All project activities occurred at a VHA in the Southeast US. We used a combination of purposive and snowball sampling to interview local VHA stakeholders (eg, administrators and clinicians) who either led or provided care to veterans. We used the electronic health record to identify community providers and veterans. Eligible community providers were those who had provided care to at least 10 veterans in the past year. Eligible veterans had to have obtained community care within the past year from one of the community-based providers we interviewed.

Interview Guide

Interview questions were informed by the a priori areas of interest described above. To guide question development in the interview guide, probing, and overall interview structure, we mapped interview questions to relevant CFIR domains and constructs (Table 1). Interview questions were open-ended and probes (“Tell me more,” “Please explain what you mean”) were used, as needed, to clarify interviewee responses.

TABLE 1 - Provider and Veteran Interview Questions (CFIR Domain and Related Construct)23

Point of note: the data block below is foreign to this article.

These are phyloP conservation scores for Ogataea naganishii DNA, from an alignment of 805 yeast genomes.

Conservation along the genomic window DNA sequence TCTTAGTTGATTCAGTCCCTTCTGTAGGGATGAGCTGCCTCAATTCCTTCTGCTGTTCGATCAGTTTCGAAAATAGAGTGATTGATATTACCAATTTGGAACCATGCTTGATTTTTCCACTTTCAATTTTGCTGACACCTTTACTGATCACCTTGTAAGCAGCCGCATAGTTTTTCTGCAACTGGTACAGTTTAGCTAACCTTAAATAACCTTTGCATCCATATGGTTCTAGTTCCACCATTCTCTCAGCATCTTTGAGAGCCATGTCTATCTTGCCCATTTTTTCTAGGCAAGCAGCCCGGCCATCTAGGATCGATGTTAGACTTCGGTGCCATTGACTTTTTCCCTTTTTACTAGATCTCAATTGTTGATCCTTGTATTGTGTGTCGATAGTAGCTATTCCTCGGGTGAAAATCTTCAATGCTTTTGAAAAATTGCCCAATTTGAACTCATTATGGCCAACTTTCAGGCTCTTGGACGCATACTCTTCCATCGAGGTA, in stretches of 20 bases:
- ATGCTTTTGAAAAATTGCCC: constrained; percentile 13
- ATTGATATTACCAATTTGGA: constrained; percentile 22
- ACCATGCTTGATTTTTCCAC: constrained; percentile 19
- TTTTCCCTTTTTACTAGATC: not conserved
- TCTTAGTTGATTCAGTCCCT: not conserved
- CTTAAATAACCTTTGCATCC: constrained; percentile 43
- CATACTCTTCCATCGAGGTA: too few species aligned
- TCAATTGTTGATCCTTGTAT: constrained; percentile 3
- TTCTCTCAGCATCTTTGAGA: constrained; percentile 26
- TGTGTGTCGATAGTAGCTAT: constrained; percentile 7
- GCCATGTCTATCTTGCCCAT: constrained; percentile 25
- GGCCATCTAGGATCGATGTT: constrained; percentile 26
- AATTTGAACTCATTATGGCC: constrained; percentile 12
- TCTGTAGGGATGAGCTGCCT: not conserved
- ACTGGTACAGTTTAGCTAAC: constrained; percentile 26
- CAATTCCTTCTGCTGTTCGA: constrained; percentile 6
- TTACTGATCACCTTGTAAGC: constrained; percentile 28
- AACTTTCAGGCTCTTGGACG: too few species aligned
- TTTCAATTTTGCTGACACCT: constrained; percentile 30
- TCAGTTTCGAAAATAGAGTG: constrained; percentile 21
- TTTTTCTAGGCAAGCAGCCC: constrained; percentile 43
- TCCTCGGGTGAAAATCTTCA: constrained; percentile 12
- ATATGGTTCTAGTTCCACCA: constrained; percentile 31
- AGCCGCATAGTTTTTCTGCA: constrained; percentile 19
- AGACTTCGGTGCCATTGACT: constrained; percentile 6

VHA and community providers
 Community care experiences
  (1) What conditions or types of patients do you think require better care coordination between VHA and community providers? [Outer setting; patient needs and resources]
  (2) Who are the key players inside your organization that we should talk with about TECNO? [Process; engaging]
    (a) How about more broadly in the VHA?
    (b) How about in the community?
  (3) What types of community care (specific referrals or services) require better care coordination between VHA and community providers? [Inner setting; relative priority]
  (4) What specific tasks should be addressed by a program designed to improve care coordination between VHA and community care? [Inner setting; relative priority]
  (5) How would you know if a program designed to improve care coordination between VHA and community care were effective? [Intervention characteristics; relative advantage]
    (a) What metrics would you follow to determine success?
 Barriers and facilitators for TECNO Care
  (1) Tell me about how the VHA currently oversees coordination with community care. [Intervention characteristics; relative advantage]
    (a) How do you transfer and receive clinical data?
    (b) How does the reimbursement system work?
  (2) How well do you think the current system of VHA/community care coordination aligns with your patients’ needs? [Outer setting; patient needs and resources]
    (a) What works well about that system or approach?
    (b) What could be improved?
  (3) When you think about a telehealth-delivered program to improve coordination between VHA and community care, what factors to do you see already in place to support such a program? [Inner setting; structural characteristics]